The Phelpsians’ Speech, the Mohammed Cartoons, and the Slippery Slope

If the Phelpsians magically went to their reward tomorrow, public debate would suffer very little. But I think their speech needs to be protected, because allowing the restriction of such speech — especially using the “intentional infliction of emotional distress” tort — would lead to the restriction of much more valuable speech.

Now it’s true, as many have argued, that the Phelpsians’ speech is legally distinguishable from other speech that should be protected. A judge or jury could certainly hold other speech protected, even though some see it as outrageous and severely emotionally distressing, even if the verdict against the Phelpsians is upheld.

But to me the important question isn’t whether the other speech is legally distinguishable from the 1000-feet-from-the-funeral picketing — it’s whether the speech will indeed reliably end up being legally distinguished. I worry that it might not be, because judges and juries will be more likely to accept restrictions on other speech once the rationale of the anti-Phelpsian verdict is accepted. Let me briefly explain.

Consider a hypothetical scenario: The University of Maryland decides to discipline students who hold a demonstration carrying posters that display the Mohammed cartoons. The University disciplines for violating some sort of rule that bars the creation of a “hostile educational environment” for various religious groups, or for that matter a rule that bars “conduct or speech that is outrageous, and that intentionally or recklessly inflicts severe emotional distress on some students.” One can of course imagine many other similar hypotheticals; I don’t want to suggest that the bottom of this slippery slope would implicate the Mohammed cartoons and nothing else. I just thought that focusing on one concrete hypothetical would be helpful.

So assume Snyder v. Phelps is reversed by the Supreme Court — perhaps based on some of the arguments made by commenters who defended the verdict — and its reversal thus becomes a binding precedent. Let’s compare Snyder to the University of Maryland’s action, as the University will defend it:

  The award in Snyder v. Phelps. The hypothetical University of Maryland decision.
1. Impact of government action on defendant $10.9 million in liability, imposed by the government acting as sovereign — likely enough to ruin defendants financially. Modest disciplinary action by a university, which might indirectly but likely at most slightly affect the student’s educational and professional prospects.
2. Content of speech Outrageous in the view of the jury, and of all decent people. Outrageous in the view of the University of Maryland administration, and harshly condemned by many leading political and religious actors, of many denominations.
3. Impact of speech on the distressed person Millions of dollars’ worth of emotional distress (as found by jury). Serious emotional distress, which interferes with students’ focus on their studies, and perhaps their eventual academic performance (as found by University, and as testified to by offended students).
4. Impact of speech exacerbated by Father’s grief at his son’s death. Muslim students’ sense that they and their religion are held in contempt by many classmates and other Americans.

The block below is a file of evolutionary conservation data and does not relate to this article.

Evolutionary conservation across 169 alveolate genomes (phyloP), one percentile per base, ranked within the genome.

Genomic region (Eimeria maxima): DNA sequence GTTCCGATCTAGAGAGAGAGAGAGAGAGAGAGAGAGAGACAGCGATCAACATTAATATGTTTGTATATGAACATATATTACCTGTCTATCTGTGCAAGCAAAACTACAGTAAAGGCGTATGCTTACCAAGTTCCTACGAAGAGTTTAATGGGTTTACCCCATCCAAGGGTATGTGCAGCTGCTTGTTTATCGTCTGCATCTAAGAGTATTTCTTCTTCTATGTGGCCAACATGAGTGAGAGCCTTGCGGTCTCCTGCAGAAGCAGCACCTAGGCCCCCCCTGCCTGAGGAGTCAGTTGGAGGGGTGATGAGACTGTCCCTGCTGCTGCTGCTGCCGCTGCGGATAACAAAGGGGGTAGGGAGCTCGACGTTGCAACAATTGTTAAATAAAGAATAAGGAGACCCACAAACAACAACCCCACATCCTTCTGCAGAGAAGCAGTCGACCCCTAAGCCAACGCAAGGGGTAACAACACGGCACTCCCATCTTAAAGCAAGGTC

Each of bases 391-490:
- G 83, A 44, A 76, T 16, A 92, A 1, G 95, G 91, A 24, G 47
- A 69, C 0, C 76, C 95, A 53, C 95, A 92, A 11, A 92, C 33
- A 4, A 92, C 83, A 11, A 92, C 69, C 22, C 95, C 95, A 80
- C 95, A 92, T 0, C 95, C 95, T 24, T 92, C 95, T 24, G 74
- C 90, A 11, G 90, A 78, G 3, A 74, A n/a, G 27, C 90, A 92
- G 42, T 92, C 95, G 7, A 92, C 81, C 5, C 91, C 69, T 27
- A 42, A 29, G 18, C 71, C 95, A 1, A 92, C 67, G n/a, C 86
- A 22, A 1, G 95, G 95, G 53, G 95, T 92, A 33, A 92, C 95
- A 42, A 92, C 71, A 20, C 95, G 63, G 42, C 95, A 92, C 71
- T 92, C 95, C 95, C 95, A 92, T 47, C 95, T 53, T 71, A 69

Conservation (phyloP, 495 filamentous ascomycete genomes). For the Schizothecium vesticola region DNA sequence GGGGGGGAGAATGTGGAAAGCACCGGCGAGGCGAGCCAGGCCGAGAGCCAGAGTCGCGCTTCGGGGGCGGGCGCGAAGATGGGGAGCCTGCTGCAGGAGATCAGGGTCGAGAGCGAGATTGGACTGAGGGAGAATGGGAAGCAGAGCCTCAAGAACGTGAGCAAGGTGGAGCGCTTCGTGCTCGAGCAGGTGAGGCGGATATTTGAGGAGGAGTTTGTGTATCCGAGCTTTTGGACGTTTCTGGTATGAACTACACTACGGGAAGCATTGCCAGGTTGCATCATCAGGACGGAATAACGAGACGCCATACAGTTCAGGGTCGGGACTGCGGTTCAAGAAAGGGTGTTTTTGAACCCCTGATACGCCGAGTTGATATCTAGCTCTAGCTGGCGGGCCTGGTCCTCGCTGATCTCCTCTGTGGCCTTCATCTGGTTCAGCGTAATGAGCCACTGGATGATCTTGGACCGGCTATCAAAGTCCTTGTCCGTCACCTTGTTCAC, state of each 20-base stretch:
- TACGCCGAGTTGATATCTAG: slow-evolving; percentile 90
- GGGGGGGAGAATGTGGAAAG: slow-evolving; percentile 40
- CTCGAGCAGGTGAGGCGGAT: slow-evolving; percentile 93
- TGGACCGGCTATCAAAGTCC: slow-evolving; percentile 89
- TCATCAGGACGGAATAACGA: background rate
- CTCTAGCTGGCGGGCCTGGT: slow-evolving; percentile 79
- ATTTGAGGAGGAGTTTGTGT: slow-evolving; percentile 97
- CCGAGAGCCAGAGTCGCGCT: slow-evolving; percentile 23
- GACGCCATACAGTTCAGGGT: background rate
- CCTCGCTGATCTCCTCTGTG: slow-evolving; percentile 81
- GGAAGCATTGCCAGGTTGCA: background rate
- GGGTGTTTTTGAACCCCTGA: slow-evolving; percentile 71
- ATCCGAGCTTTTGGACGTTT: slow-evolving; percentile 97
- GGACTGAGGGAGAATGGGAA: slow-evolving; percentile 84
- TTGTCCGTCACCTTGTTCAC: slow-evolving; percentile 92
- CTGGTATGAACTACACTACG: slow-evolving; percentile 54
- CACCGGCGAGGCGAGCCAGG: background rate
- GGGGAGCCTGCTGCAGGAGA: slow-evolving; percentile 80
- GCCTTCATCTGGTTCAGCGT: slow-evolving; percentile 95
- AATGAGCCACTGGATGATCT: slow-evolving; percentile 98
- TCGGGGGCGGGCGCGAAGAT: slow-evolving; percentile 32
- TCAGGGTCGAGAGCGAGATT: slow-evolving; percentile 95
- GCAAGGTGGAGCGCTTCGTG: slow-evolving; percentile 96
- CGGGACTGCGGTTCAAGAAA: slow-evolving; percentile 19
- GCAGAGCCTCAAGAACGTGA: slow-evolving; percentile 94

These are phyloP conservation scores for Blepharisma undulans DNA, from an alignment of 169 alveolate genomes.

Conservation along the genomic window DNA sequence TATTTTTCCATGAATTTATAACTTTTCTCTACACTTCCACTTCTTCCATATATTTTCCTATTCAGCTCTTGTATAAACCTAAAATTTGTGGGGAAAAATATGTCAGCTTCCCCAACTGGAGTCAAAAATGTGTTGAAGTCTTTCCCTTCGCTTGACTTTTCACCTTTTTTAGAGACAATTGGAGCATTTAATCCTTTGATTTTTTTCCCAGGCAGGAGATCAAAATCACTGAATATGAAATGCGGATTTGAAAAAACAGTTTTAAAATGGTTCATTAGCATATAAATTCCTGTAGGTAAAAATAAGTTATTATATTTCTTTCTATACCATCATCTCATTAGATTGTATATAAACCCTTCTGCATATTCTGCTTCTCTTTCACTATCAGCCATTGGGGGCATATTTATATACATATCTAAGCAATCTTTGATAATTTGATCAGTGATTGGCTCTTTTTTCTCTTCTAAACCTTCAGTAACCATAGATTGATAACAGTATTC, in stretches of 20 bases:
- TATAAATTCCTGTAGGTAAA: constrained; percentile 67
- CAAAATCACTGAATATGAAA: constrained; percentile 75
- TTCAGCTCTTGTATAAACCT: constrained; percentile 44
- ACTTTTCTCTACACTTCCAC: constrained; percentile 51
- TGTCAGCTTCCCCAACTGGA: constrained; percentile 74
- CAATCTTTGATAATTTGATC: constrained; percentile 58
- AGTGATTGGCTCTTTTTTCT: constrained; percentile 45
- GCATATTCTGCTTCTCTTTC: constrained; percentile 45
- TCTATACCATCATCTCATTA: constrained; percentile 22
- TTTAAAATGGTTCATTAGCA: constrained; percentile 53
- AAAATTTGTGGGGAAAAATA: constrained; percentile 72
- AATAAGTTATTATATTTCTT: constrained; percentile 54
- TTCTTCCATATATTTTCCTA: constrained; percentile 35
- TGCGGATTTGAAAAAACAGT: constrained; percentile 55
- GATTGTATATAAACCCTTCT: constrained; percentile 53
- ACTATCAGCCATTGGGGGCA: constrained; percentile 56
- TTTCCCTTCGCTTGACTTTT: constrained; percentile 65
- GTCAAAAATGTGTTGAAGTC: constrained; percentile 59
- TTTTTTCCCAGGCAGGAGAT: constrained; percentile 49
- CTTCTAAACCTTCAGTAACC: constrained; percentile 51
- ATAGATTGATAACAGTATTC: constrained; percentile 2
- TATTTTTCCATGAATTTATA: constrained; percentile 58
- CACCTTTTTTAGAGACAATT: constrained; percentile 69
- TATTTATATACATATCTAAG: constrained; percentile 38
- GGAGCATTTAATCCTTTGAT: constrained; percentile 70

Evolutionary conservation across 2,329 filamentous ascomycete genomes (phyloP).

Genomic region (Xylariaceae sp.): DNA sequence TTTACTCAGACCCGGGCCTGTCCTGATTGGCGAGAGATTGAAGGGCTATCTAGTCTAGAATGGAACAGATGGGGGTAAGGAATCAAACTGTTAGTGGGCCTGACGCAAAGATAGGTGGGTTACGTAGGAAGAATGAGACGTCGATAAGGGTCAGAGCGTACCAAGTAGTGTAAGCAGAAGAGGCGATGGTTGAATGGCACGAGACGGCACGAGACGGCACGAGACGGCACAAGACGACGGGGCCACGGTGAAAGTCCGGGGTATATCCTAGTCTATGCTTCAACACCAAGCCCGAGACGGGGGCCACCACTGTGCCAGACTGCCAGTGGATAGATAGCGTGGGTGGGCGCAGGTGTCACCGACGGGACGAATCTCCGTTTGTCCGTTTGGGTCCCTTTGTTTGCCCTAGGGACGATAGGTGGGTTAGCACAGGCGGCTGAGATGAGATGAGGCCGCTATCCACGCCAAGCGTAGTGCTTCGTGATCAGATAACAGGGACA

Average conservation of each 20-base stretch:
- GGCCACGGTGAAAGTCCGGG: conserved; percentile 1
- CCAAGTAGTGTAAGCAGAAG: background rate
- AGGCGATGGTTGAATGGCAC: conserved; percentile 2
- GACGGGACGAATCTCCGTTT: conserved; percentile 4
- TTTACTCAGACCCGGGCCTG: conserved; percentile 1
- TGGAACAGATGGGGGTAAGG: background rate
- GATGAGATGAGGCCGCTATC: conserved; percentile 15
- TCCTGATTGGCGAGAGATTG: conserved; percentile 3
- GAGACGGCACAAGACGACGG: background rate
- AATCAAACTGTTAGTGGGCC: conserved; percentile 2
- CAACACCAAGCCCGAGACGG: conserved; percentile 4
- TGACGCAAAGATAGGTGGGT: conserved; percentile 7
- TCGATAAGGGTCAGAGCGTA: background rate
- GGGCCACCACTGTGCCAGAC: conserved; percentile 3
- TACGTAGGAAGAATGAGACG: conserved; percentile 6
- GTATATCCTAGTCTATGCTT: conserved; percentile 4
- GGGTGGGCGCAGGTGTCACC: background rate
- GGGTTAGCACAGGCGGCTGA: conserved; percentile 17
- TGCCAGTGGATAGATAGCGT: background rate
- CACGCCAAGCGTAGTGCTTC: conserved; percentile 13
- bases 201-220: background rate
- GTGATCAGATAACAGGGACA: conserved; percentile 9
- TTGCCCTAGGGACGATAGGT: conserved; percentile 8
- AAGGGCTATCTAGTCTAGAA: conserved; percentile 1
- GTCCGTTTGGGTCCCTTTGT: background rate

5. Effect of speakers’ status Father can at least feel that the speakers are a tiny and hated minority, and the speakers’ views are reviled by his fellow citizens. Muslim students reasonably suspect that the speakers represent a substantial minority of Americans, and the speakers’ views are agreed with or even admired by many.
6. Alternative avenues for speech The Phelpsians might not have been held liable if they had picketed in a different place or time — much more than 1000 feet from the funeral, or when no funeral was in progress (though the emotional distress tort didn’t require the jury to draw such a distinction). “The constitutional value of speech that [is] intended to cause severe emotional distress is what, exactly? That valuable ideas may not be susceptible [to] expression any other way? Doesn’t the fact that we accept time, place and manner restrictions suggest that we don’t buy that reasoning?” The students would not have been disciplined if they had expressed their views in a different place or using a different manner — off campus, or not using the Mohammed cartoons. “The constitutional value of speech that [intentionally, knowingly, or recklessly blasphemes against some people’s revered religious lieaders] is what, exactly? That valuable ideas may not be susceptible [to] expression any other way? Doesn’t the fact that we accept time, place and manner restrictions suggest that we don’t buy that reasoning?” And now that we have abandoned as to Phelps the general requirement that “time, place, and manner” restrictions be content-neutral, this argument is even stronger.
7. Targeting towards the distressed The Phelpsians were generally speaking about America, God, and homosexuality, but in a way likely intended to tie their argument to the private figure plaintiff’s son’s funeral (again, the emotional distress tort didn’t require the jury to rest their verdict on this conclusion). The students were generally speaking about Islam, but in a way that may have been intended to confront their private figure Muslim classmates, and that was in any event reckless about whether their Muslim classmates would see the speech and be distressed by it.